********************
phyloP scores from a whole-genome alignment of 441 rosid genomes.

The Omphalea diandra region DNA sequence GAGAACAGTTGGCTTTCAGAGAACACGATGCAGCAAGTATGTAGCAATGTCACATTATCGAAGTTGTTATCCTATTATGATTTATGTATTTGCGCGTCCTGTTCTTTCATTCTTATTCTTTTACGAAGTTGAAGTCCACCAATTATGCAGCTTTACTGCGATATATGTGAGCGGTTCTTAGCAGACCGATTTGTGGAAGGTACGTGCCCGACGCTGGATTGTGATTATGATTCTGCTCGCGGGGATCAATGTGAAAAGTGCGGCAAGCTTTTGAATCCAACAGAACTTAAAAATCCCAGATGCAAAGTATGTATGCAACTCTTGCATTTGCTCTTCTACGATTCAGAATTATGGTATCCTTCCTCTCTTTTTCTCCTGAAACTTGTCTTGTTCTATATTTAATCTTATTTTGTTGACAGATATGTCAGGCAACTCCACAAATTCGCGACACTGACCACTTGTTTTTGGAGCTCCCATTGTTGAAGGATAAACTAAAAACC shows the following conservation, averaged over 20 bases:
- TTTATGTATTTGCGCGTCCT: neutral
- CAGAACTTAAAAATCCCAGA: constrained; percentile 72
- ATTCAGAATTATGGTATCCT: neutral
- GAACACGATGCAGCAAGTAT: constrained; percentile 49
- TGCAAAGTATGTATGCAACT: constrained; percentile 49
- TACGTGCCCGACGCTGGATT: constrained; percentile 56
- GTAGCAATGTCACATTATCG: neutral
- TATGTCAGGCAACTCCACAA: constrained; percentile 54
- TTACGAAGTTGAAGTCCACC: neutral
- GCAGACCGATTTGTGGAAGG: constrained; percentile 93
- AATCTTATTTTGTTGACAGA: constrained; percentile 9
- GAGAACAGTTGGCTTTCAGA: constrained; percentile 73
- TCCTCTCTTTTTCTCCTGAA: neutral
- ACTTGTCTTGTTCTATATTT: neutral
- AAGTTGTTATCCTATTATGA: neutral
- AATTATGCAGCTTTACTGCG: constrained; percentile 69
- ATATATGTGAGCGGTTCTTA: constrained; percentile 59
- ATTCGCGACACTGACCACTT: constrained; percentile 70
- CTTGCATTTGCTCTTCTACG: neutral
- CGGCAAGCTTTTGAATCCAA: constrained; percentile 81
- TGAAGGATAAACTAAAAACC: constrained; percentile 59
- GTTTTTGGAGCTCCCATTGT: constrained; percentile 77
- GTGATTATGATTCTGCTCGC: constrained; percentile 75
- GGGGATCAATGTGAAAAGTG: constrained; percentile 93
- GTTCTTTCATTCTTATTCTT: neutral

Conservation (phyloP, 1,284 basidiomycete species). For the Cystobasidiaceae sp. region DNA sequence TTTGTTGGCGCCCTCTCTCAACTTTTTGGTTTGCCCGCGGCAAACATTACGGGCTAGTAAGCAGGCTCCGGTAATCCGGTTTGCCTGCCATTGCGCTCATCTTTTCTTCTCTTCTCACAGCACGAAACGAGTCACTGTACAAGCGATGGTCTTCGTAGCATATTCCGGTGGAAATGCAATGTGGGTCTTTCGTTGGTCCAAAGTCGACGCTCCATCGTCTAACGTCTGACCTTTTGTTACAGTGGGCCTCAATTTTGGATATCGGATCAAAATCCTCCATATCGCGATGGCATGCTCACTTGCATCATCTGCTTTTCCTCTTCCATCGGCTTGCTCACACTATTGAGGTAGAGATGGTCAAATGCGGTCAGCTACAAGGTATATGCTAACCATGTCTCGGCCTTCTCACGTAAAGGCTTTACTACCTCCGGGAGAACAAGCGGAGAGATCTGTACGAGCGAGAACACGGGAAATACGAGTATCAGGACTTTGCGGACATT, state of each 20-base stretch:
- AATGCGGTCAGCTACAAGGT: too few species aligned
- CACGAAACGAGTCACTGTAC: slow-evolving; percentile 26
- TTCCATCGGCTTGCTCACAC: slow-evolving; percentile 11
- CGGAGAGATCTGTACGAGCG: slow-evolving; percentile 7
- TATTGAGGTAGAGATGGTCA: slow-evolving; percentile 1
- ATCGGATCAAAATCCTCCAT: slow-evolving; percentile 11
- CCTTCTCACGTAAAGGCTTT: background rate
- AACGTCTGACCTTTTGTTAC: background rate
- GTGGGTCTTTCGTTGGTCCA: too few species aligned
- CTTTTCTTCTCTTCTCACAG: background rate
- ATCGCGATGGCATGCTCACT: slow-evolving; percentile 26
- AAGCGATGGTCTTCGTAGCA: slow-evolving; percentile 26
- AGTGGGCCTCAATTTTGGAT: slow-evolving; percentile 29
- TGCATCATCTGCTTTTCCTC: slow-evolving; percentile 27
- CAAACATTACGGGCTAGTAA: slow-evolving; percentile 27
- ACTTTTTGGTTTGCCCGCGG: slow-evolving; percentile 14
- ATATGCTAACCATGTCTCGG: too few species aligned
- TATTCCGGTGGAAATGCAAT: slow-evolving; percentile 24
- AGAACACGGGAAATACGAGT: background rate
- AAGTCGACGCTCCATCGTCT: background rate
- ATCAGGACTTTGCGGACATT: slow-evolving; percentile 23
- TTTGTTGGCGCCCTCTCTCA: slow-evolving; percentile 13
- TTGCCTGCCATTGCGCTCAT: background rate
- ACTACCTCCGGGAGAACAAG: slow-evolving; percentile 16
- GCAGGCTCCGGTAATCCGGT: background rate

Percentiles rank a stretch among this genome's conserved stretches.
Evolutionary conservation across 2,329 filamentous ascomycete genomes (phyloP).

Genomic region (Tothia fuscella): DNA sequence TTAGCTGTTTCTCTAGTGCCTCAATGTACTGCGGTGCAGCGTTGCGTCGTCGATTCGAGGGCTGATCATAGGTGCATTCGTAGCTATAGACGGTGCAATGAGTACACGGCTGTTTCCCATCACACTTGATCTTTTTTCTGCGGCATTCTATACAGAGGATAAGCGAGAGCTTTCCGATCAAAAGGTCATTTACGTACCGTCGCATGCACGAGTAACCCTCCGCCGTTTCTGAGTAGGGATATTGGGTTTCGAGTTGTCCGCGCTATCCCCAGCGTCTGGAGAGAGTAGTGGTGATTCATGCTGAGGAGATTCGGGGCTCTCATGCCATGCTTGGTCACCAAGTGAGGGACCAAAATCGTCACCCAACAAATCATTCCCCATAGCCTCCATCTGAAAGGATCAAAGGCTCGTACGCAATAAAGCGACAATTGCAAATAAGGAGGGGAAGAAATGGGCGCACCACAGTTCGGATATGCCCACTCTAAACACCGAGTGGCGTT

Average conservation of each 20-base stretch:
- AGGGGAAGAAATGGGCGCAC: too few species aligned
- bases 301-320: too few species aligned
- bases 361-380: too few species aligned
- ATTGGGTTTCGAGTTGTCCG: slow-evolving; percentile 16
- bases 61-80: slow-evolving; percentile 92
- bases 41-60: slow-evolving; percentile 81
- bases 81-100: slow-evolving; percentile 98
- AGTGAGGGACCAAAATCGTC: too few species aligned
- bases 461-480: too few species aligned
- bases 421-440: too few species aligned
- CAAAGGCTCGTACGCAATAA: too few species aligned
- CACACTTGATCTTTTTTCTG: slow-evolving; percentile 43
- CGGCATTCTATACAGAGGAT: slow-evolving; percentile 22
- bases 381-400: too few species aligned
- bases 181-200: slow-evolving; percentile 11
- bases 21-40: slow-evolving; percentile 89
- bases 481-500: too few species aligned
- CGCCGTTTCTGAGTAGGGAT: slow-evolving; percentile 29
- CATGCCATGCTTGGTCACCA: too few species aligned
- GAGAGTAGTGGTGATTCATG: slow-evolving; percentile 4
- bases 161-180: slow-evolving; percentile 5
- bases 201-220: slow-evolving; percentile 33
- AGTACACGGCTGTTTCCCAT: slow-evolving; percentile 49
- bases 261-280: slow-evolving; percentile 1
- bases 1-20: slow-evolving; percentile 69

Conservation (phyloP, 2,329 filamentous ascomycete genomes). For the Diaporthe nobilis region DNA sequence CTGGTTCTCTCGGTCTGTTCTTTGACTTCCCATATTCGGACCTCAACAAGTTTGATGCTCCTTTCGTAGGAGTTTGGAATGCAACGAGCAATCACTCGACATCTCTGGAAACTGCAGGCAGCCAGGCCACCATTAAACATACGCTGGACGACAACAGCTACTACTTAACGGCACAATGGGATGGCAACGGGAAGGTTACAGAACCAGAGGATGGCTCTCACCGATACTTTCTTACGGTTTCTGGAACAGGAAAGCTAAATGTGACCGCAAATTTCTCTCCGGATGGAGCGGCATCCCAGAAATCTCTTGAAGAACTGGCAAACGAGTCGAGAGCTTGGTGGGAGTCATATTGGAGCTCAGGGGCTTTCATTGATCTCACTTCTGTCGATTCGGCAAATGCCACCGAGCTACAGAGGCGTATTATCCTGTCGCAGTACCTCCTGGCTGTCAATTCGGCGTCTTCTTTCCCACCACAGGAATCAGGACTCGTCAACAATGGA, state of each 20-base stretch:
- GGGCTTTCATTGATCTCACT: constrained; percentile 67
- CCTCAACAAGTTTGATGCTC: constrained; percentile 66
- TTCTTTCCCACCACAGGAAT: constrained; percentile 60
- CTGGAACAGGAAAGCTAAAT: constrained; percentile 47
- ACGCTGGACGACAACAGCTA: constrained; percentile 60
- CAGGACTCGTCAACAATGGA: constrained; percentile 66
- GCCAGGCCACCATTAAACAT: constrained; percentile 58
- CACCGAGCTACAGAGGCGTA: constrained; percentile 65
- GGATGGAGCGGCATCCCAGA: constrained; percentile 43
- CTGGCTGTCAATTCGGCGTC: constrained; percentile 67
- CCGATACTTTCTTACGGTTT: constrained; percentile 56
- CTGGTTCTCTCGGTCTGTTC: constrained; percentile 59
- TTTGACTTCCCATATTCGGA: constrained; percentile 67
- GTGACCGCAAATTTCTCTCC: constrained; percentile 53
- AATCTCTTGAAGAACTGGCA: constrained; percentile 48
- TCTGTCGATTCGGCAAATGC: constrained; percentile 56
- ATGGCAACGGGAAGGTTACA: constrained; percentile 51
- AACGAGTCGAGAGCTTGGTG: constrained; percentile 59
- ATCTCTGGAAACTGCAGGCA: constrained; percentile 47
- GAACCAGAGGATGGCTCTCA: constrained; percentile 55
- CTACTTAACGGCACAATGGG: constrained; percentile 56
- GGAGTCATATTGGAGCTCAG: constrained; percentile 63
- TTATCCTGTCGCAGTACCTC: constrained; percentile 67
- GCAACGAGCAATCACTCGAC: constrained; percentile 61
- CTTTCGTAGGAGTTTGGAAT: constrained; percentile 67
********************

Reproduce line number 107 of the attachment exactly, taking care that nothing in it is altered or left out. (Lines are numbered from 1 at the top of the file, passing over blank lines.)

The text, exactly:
- GCAACGAGCAATCACTCGAC: constrained; percentile 61